This week, abortion advocates the Center for Reproductive Rights (CRR) and Amnesty International (AI) are teaming up with the United Nations Population Fund (UNFPA) to host the “first-ever” briefings on “reproductive rights” for the committees responsible for monitoring compliance with the Convention Against Torture (CAT) and the International Covenant on Economic, Social and Cultural Rights (ICESCR).
According to the CRR website, the briefing with the UN Committee against Torture (CAT) will focus on “reproductive rights violations” such “denial of reproductive healthcare services, including abortion and post-abortion care.”
Critics point out that not only has the term “reproductive rights” never before been included in any binding UN treaty, but also that delegations have made explicit statements to define abortion out of the term whenever it has been included in lower level, non-binding conference outcome documents and resolutions.
UN observers have watched compliance committees, especially the body that monitors the Convention on the Elimination of All Forms of Discrimination Against Women (CEDAW), overstep their mandates in over 100 different instances over the years to misinterpret treaty provisions and pressure countries to decriminalize or liberalize access to abortion.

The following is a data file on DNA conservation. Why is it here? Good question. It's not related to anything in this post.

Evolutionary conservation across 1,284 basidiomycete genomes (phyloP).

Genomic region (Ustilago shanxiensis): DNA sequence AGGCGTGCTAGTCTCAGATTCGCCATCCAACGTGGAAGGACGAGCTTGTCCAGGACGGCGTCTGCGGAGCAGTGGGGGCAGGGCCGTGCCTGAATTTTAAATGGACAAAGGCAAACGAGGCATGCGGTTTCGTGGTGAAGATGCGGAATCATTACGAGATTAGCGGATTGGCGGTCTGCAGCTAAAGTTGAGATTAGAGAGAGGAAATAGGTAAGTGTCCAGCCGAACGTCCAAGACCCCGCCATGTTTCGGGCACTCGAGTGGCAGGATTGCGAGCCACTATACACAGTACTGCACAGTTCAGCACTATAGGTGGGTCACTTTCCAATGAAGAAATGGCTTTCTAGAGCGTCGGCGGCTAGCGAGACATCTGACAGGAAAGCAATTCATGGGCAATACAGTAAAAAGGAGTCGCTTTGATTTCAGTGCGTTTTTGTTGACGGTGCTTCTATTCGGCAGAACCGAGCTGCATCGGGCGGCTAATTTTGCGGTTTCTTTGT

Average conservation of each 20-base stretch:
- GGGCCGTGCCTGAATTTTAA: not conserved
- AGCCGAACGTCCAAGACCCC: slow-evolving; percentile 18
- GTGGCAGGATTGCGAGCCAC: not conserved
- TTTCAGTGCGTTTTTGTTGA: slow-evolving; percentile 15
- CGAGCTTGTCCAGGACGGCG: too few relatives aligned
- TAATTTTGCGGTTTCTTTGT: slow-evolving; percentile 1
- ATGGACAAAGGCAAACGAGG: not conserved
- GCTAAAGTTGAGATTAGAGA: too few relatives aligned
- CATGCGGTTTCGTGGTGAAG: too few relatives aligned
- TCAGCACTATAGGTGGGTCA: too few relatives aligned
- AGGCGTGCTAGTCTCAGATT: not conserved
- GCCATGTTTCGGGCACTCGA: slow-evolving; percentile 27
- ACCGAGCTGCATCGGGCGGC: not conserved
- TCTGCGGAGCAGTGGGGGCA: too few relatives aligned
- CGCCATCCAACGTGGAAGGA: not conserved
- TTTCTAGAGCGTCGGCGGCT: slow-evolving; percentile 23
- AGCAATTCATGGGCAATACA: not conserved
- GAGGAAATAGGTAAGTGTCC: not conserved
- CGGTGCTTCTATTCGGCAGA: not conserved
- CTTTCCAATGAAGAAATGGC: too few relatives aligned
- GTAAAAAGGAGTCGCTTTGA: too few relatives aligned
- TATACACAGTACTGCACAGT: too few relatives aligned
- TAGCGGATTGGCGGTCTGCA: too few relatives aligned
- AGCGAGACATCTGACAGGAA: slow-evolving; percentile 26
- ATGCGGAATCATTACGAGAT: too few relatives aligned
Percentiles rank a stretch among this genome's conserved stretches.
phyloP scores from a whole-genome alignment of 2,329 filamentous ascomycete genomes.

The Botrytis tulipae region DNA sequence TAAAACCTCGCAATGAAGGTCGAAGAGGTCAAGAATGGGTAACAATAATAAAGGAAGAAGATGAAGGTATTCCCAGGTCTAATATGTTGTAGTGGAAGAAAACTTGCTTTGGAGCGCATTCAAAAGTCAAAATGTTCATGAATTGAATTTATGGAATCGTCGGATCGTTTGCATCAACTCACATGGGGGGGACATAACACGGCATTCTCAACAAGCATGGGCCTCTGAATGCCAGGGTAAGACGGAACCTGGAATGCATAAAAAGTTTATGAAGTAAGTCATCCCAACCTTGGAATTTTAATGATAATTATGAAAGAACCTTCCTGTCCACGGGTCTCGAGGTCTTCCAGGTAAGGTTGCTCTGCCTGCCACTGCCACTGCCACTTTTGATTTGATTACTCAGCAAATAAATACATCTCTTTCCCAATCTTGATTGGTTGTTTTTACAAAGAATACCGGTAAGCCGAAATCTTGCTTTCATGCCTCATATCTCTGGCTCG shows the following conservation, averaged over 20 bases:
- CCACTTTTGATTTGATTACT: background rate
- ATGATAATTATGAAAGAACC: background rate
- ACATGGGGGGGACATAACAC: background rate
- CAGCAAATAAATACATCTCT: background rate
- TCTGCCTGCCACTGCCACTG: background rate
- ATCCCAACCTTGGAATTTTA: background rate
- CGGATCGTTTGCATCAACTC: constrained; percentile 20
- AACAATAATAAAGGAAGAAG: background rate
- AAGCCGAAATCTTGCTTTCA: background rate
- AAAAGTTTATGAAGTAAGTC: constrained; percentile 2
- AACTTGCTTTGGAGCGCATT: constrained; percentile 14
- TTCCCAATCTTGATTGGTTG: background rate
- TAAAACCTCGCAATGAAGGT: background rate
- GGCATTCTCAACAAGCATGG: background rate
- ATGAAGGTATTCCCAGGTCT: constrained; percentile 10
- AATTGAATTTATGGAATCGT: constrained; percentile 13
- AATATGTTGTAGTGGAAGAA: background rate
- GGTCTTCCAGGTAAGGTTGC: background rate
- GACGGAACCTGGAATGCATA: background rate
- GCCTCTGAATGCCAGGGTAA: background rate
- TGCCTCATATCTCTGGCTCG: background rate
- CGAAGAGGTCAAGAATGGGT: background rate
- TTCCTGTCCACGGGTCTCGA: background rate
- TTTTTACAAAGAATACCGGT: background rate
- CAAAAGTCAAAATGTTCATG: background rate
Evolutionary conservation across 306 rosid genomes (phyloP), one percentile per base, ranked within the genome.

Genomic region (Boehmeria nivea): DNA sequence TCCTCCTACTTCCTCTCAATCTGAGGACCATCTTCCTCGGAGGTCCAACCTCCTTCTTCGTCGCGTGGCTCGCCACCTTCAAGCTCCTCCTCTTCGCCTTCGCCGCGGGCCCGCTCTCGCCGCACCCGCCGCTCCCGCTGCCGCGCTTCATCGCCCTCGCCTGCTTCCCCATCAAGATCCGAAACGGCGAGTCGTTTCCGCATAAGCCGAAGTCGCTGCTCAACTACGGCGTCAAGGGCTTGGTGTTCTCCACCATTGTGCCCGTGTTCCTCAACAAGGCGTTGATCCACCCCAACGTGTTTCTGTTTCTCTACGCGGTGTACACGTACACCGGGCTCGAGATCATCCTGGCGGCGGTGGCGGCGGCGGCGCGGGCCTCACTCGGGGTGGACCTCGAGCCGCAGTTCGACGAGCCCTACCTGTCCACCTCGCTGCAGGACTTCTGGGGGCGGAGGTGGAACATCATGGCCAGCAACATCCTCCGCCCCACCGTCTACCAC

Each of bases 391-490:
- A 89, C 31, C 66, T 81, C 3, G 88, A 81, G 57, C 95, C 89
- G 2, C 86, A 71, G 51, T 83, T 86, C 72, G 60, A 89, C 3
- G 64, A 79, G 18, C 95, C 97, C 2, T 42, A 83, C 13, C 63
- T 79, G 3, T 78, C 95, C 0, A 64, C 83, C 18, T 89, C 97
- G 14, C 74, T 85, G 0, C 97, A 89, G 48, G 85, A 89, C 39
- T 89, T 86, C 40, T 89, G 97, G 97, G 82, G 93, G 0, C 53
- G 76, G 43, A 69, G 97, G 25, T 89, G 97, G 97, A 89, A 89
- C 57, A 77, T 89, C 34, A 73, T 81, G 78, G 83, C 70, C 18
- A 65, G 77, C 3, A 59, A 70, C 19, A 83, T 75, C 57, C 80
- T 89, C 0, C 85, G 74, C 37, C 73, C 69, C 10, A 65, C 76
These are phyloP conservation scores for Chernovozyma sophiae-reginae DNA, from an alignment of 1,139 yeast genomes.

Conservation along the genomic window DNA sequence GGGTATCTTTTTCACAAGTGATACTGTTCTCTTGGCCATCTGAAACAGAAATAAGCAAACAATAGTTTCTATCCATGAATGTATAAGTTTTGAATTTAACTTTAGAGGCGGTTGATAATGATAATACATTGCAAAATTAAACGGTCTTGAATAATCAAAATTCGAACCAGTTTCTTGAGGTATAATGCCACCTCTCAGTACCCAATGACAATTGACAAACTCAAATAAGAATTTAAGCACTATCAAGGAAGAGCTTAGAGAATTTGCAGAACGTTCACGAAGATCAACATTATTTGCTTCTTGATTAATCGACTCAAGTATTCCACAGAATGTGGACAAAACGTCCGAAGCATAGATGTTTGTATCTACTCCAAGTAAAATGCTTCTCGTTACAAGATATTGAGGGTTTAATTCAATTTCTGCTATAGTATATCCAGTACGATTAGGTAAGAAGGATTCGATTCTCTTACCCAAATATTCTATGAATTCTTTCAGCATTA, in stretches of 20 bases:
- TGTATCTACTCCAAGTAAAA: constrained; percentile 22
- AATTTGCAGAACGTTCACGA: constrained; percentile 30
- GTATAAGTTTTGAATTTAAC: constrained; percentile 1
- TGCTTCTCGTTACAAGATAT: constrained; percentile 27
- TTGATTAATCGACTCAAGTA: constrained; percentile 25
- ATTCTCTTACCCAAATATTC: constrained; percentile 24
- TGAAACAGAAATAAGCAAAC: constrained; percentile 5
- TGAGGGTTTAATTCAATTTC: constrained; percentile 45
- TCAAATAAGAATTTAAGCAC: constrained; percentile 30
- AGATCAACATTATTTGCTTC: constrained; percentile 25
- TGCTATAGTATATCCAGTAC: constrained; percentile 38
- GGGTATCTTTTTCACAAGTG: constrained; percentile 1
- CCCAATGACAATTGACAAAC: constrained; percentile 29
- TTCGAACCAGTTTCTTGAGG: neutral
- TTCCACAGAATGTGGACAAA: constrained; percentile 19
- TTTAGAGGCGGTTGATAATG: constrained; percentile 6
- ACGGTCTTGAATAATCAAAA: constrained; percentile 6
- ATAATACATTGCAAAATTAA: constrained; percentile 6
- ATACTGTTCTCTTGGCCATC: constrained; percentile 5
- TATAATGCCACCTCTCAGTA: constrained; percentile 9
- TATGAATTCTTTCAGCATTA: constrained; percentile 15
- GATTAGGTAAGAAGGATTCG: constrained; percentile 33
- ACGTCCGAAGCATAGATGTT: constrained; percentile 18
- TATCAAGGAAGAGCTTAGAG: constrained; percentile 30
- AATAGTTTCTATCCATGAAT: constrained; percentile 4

The CRR briefing with the UN Committee on Economic, Social and Cultural Rights (CESCR), co-sponsored by UNFPA, will address maternal mortality “as a human right issue.” CRR bills this meeting as part of its “ongoing advocacy” with this UN committee “as it develops its new general comment on sexual and reproductive health rights.”
In the C-FAM paper “Rights By Stealth,” authors Susan Yoshihara and Douglas Sylva explain that general comments “are the treaty body members’ own interpretations of the articles of the conventions” and that “once created, they serve as the committees’ official interpretations.” Even though states never agreed to any abortion provisions, a new general recommendation on “reproductive rights” and “sexual and reproductive health” signals that the committee will seek to expand the treaty beyond the boundaries set by those who carefully negotiated its language.
Recently, UNFPA has been holding meetings to work on an ICESCR General Comment. Aminata Toure of UNFPA stated, “we have to define the meaning for this right [to sexual and reproductive health] and the necessary actions to be taken by the states in order to realize it.” Luz Angela Melo, also with UNFPA, added that, “A General Comment on the right to sexual and reproductive health can be very useful for UNFPA’s advocacy work.”
States have started to push back on the misinterpretations of the treaty monitoring bodies. Just last year during the General Assembly, states registered objections to a reference on a new ICESCR general comment on “sexual orientation.” Iraq, on behalf of the Arab group, led the successful opposition to General Comment 20, and noted at the time that it was “of paramount importance to make it clear that international agreements should not be strangely interpreted.” The CRR briefings are scheduled for May 7 and May 10 in Geneva.